[Mailman-Users] Mailman error when sending to test-subscribe

Mike Hanby flakrat at yahoo.com
Wed Aug 10 16:11:45 CEST 2005

Thanks John, that did it.  I did, however have to create the
/usr/local/mailman directory first, it wouldn't configure until I did that.
So, here's my new steps.

% cd /usr/src
% tar -zxvf ./mailman-2.1.6.tgz

# mkdir /usr/local/mailman
# chgrp mailman /usr/local/mailman    #did this according to the README
# chmod a+rx,g+ws /usr/local/mailman  #did this according to the README

% ./configure --with-mail-gid=nogroup

# make
# make install

And there you have it.  The README led me to believe you were supposed to
run the install in the destination directory, I thought that was weird, I
must have misunderstood what I read :-)

Thanks again.

-----Original Message-----
From: John Dennis [mailto:jdennis at redhat.com] 
Sent: Tuesday, August 09, 2005 15:12
To: Mike Hanby
Cc: mailman-users at python.org
Subject: Re: [Mailman-Users] Mailman error when sending to test-subscribe

On Tue, 2005-08-09 at 14:24 -0500, Mike Hanby wrote:
> Ok, I reinstalled, here are the steps that I followed (btw I'm using
> Slackware 10).
> As root, I created the mailman user and mailman group.  I have mailman
> temporarily set up to allow shell access (so I can install as mailman).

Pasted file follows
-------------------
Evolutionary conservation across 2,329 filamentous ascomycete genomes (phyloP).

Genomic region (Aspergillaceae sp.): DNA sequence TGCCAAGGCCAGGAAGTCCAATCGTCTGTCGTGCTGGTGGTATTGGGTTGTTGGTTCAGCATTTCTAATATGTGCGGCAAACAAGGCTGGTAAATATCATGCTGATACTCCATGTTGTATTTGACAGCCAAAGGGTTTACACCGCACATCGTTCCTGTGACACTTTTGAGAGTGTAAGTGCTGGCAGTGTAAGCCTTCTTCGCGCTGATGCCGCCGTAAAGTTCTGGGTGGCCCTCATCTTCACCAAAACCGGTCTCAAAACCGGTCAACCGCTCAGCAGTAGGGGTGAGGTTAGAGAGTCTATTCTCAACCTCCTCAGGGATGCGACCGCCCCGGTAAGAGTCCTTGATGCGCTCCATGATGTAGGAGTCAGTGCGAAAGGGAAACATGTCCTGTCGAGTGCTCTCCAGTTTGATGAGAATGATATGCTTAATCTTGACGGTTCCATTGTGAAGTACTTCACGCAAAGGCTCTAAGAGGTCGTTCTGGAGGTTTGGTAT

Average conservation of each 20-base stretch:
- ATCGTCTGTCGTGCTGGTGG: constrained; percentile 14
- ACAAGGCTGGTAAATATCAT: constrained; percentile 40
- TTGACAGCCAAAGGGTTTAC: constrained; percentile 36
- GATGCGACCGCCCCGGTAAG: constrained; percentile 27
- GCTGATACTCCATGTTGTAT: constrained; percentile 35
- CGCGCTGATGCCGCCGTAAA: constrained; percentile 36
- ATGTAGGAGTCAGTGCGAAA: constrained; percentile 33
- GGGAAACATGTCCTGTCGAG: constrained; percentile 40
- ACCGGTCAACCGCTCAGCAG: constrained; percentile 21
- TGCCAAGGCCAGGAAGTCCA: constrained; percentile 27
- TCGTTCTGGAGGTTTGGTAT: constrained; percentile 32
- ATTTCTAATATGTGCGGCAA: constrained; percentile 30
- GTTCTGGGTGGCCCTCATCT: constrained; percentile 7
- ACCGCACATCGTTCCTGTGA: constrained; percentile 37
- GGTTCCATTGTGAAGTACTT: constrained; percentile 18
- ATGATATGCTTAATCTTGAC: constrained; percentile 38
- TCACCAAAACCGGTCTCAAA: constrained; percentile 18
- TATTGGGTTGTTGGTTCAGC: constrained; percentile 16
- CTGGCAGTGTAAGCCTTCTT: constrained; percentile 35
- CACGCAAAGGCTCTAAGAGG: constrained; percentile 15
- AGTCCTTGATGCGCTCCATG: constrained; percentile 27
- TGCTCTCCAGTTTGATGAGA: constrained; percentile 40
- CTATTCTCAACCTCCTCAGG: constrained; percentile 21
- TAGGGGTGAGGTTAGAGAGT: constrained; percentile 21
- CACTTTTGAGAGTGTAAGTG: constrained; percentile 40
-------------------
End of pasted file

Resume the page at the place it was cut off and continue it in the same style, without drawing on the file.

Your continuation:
You do not need to be mailman to install mailman, to install mailman you
should be root. The mailman user and group will need to exist prior to
installation so that the installed components can be assigned that

> # cd /usr/local
> # tar -zxvf ./mailman-2.1.6.tgz
> # chgrp -R mailman ./mailman-2.1.6
> # chmod -R a+rx,g+ws ./mailman-2.1.6
> # ln -s ./mailman-2.1.6 ./mailman
> # su - mailman

None of this is necessary (except for untaring)

> % cd /usr/local/mailman
> % ./configure --with-mail-gid=nogroup
> % make install > ./mailman-install.log 2>&1

ouch. you're building in the install area before you've installed,
sounds like a recipe for disaster. :-) You've also installed as the user
mailman, not root.

Think of your build area as a "staging area" that is used to construct
what will be placed into the the install area by the root user. By
trying to point the install at your build you're going to step all over
what you've built as it installs. It's equivalent to trying to copy a
file onto itself :-(

> I still don't see the ./scripts/subscribe script.

The subscribe script is just a copy of the join script (unsubscribe is a
copy of leave). The part of install that copied the existing scripts
worked, the part that installed copies of join and leave did not. I'm
not sure why that part of the install failed but installing into the
build area and not being root during the install are likely culprits.
John Dennis <jdennis at redhat.com>

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